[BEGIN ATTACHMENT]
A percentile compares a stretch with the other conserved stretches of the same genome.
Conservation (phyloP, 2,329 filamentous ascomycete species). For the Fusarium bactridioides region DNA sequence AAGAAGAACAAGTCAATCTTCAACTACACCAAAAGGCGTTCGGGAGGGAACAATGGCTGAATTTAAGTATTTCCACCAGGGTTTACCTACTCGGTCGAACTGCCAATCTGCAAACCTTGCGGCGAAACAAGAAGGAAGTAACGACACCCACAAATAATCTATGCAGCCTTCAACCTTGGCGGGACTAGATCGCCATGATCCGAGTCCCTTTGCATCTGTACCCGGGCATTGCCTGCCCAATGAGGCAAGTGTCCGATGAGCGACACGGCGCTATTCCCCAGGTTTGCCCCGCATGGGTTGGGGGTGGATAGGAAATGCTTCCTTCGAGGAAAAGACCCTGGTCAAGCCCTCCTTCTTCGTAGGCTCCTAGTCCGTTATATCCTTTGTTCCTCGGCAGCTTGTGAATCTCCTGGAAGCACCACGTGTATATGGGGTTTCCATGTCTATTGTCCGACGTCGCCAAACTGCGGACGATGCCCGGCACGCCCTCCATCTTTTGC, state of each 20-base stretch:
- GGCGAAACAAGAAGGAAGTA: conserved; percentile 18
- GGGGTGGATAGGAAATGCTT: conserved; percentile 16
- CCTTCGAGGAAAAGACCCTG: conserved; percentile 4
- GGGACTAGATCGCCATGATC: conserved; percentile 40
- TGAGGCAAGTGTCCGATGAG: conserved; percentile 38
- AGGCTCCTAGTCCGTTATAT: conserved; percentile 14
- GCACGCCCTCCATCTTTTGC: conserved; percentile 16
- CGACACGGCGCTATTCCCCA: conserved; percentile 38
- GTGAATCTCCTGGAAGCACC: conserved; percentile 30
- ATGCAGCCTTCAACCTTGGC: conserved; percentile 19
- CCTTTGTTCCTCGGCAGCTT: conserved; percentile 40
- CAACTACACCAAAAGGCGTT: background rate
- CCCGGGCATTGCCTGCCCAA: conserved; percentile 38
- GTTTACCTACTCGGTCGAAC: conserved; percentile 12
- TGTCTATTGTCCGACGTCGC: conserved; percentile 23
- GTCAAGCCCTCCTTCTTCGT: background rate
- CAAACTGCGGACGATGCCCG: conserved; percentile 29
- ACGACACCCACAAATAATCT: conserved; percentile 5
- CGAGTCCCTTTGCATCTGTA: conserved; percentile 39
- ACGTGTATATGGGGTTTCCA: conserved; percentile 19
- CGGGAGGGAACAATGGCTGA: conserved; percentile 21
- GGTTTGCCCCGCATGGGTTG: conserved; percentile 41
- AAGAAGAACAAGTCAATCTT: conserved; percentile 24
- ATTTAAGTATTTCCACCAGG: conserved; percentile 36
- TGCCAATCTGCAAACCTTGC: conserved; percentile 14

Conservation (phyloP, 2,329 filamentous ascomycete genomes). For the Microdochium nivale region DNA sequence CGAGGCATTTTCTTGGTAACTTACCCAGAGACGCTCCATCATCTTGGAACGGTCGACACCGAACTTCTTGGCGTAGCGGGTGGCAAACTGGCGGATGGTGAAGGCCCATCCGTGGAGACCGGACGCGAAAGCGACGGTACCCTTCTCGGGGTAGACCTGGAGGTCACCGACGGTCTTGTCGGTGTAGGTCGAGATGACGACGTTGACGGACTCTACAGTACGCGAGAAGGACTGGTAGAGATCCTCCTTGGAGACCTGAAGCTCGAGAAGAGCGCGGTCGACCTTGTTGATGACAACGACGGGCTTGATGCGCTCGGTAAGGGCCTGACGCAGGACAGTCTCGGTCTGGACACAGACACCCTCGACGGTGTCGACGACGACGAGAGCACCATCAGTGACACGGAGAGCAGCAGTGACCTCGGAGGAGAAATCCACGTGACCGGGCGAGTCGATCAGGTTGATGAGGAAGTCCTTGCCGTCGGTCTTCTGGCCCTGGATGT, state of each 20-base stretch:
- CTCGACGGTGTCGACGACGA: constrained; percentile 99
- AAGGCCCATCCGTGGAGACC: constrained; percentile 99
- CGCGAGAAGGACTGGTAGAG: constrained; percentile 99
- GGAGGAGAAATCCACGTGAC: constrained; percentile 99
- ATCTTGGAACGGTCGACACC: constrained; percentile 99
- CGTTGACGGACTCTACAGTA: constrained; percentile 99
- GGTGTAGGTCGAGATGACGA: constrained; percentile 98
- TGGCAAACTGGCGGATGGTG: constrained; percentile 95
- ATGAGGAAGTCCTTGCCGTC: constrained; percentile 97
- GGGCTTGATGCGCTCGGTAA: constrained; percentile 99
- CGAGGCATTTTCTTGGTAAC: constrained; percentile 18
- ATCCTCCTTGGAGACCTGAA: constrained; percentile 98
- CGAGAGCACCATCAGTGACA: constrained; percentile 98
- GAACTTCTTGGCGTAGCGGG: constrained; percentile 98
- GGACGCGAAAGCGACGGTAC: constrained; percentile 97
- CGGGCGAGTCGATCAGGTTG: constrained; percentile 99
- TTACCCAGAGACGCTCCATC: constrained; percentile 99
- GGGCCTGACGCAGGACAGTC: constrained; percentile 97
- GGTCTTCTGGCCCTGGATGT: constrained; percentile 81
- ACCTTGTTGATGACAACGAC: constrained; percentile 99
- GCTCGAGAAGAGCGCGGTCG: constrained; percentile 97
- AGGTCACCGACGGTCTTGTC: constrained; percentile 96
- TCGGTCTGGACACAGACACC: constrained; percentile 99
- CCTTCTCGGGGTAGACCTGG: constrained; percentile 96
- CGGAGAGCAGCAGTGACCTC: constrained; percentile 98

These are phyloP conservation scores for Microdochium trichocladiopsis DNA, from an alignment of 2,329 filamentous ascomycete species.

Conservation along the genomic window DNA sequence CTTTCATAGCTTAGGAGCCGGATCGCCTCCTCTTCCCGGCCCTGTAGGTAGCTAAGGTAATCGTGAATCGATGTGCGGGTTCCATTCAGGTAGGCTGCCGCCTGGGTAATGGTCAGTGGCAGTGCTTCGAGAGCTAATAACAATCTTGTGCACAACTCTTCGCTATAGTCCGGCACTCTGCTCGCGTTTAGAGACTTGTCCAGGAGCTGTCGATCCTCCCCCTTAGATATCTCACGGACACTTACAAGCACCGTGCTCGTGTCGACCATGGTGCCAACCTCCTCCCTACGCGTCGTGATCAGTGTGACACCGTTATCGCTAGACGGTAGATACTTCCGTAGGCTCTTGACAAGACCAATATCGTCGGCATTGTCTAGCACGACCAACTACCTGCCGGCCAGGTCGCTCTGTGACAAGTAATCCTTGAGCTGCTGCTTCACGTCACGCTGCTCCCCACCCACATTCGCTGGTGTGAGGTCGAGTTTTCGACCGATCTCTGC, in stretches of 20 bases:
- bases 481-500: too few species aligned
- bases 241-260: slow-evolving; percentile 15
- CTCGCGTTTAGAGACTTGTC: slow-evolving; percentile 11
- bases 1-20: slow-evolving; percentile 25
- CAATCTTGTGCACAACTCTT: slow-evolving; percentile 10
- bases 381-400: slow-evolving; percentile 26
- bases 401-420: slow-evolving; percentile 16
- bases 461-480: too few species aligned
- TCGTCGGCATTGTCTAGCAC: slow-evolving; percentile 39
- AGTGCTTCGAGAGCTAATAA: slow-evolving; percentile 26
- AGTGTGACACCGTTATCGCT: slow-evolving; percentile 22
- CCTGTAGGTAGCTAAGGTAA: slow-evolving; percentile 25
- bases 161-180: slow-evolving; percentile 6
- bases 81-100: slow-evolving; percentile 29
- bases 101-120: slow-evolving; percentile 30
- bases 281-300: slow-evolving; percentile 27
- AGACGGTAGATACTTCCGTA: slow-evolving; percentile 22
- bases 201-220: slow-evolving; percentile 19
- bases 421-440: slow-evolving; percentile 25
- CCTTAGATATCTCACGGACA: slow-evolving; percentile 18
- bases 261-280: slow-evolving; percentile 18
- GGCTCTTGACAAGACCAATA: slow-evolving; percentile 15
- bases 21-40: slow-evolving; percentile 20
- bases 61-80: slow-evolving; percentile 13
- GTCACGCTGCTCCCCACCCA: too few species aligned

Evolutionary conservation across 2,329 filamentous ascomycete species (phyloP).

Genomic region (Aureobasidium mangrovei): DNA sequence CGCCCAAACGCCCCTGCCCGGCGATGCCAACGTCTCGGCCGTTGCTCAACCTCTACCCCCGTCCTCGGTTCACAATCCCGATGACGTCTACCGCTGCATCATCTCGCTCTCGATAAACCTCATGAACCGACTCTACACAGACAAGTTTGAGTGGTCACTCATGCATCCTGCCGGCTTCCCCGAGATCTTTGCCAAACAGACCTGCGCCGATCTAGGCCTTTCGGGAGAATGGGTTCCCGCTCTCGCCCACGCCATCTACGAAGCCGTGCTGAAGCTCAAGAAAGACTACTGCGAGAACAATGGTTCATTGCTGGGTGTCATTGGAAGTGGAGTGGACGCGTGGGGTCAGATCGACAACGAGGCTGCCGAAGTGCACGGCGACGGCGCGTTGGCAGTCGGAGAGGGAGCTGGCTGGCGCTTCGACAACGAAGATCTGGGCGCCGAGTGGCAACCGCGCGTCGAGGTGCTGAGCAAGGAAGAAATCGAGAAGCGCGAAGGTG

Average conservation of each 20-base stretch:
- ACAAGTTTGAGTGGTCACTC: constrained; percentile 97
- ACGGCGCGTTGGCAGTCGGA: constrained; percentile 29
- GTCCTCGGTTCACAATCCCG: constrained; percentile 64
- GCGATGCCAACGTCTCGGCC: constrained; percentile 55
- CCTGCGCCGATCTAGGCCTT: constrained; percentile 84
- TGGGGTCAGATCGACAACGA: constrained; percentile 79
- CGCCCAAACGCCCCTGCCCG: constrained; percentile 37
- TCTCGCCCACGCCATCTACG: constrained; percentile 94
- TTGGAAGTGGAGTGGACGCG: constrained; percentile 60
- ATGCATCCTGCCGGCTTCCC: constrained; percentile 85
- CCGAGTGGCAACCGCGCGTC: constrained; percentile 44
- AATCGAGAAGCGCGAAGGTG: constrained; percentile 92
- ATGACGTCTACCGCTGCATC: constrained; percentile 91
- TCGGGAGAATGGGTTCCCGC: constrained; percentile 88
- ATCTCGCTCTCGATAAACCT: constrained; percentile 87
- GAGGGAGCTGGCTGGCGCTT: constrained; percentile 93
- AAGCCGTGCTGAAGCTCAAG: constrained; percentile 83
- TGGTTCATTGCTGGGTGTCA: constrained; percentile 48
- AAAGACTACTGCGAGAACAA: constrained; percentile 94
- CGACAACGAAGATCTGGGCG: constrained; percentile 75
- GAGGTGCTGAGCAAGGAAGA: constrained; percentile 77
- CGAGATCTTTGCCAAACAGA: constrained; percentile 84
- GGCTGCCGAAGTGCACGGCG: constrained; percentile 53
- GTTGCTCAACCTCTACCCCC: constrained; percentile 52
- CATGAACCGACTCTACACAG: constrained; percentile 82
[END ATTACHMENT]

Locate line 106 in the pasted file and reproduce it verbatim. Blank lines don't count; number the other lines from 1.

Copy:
- GGCTGCCGAAGTGCACGGCG: constrained; percentile 53